Friday, December 2, 2011

Predatory (Bogus) Open Access Journals

I just found a nice post, "Beall's list of Predatory, Open Access Journals." This is the definition given:

Predatory, open-access publishers are those that unprofessionally exploit the author-pays model of open-access publishing (Gold OA) for their own profit. Typically, these publishers spam professional email lists, broadly soliciting article submissions for the clear purpose of gaining additional income. Operating essentially as vanity presses, these publishers typically have a low article acceptance threshold, with a false-front or non-existent peer review process. Unlike professional publishing operations, whether subscription-based or ethically-sound open access, these predatory publishers add little value to scholarship, pay little attention to digital preservation, and operate using fly-by-night, unsustainable business models.
This definition is followed by a list of publishers, including Bentham Publishers. When their new journal, The Open Anthropology Journal, was announced in 2008, I expressed my sketicism in this blog, and then again when the first articles came out.

Here is the recommendation of Jeffrey Beall:

Recommendation: Do not do business with the above publishers, including submitting article manuscripts, serving on editorial boards, buying advertising, etc. There are numerous traditional, legitimate journals that will publish your quality work for free, including many legitimate, open-access publishers.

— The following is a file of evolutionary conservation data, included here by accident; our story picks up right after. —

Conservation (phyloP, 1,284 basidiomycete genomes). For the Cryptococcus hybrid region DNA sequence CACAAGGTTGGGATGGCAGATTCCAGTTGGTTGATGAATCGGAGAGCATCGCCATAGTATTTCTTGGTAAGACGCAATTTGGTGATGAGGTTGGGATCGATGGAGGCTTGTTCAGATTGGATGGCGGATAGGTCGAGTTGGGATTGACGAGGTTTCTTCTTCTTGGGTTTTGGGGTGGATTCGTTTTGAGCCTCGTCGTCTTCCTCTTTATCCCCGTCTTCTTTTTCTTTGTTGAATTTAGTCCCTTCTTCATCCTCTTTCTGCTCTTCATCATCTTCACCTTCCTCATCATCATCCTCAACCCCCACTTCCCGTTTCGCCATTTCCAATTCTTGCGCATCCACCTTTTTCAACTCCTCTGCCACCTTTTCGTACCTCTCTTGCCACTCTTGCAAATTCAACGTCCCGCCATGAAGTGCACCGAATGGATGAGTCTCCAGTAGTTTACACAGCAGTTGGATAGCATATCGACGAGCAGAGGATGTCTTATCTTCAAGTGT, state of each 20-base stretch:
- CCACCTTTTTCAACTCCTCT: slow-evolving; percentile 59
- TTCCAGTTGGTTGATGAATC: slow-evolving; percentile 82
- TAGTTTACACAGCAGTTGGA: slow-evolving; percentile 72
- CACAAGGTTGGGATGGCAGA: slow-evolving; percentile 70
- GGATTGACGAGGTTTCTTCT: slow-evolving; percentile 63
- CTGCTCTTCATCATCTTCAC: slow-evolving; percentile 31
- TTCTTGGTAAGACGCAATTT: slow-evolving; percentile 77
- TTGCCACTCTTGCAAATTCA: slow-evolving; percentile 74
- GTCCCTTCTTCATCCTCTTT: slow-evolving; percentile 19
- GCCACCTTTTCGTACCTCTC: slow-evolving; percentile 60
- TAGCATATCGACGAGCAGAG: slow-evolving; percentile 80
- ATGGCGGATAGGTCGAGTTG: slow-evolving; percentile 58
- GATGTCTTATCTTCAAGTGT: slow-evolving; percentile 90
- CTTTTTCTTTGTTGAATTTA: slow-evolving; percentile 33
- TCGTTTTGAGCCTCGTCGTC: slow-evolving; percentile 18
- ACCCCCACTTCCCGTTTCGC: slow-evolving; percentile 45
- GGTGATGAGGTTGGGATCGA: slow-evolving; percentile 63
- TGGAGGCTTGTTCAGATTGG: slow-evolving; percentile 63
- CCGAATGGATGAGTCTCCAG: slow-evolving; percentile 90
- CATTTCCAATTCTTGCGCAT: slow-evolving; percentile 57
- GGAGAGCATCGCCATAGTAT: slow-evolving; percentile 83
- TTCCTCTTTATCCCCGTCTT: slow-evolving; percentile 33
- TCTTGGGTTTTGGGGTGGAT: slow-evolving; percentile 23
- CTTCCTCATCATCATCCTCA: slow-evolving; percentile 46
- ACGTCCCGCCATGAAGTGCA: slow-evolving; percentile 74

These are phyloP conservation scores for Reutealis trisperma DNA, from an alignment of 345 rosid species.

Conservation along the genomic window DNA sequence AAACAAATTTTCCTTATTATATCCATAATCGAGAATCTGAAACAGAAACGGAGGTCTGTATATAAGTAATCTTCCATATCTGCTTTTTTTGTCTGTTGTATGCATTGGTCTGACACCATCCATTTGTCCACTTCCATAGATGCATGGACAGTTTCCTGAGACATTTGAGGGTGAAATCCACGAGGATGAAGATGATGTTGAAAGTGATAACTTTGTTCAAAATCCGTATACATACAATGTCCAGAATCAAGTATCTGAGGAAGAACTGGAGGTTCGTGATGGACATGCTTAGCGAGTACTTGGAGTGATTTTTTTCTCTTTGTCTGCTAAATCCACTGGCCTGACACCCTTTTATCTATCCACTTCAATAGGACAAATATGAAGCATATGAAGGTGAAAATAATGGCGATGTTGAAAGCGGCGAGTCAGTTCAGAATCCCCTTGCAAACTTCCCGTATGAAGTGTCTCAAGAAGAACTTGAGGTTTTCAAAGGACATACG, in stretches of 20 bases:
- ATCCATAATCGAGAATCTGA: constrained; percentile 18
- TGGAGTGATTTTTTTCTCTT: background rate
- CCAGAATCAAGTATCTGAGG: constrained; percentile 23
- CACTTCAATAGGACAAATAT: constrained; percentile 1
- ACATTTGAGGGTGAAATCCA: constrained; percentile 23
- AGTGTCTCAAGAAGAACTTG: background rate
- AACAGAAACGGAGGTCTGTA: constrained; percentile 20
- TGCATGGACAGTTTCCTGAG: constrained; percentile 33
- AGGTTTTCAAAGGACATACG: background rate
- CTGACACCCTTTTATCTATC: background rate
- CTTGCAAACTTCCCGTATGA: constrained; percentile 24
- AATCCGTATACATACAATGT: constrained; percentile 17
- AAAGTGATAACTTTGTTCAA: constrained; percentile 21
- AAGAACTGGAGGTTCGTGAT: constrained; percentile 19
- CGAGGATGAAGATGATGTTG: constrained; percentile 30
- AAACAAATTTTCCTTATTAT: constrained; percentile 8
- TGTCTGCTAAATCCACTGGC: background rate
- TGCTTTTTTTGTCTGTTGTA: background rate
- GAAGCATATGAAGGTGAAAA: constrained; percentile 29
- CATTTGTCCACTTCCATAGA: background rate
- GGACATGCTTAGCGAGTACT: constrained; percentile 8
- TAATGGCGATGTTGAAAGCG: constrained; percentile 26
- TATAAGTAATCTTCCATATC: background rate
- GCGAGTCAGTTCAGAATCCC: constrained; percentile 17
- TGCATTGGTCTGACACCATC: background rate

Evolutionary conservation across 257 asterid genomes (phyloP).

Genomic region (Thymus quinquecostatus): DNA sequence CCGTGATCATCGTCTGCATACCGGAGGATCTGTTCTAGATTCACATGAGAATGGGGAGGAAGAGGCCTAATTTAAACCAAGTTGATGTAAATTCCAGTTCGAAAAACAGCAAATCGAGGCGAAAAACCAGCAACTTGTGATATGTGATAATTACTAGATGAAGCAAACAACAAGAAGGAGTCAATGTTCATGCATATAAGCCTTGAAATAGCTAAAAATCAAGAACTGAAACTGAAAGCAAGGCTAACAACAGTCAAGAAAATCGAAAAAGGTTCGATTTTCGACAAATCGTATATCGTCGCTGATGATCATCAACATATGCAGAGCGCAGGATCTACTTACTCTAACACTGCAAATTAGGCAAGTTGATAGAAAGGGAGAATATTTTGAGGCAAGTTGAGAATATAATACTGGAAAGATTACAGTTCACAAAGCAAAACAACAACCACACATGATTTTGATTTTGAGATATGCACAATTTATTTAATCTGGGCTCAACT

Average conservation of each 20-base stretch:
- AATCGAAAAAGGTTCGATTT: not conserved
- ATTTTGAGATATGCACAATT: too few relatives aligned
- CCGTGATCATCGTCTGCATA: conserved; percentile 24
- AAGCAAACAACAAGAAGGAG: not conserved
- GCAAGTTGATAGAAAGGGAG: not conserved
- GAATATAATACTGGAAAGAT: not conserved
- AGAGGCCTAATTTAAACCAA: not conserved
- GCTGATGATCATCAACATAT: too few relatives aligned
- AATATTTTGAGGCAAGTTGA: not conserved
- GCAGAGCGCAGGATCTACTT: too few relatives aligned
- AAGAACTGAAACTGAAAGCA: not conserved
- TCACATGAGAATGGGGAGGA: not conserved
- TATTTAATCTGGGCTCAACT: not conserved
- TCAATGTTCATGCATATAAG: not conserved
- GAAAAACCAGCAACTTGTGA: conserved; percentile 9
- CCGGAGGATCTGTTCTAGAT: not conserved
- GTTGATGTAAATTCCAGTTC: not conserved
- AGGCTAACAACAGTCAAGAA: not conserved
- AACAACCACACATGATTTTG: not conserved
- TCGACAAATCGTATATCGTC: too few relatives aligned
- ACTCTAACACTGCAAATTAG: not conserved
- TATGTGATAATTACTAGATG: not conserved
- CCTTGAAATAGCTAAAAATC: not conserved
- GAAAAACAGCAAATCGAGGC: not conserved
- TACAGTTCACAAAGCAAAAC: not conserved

If you are involved in any form of scholarly evaluation such as, hiring, tenure / promotion review, or grant funding, be skeptical of articles published by any of these publishers listed above. Reading a list of publications or a vita, it is very difficult to distinguish legitimate journals from the illegitimate ones. One of the tricks the sham publishers use is to assign authentic-sounding and appearing titles to their journals. The presence of these bogus publishers has changed the task of scholarly evaluation, which now needs a keener eye to discern articles published in fraudulent journals.

Lest anyone think that "bogus" is too strong a word to use for these predatory journals, consider the apparent lack of rigorous peer review. In my classification of new journal-like venues, these would fall into the category of "pseudo-journals."

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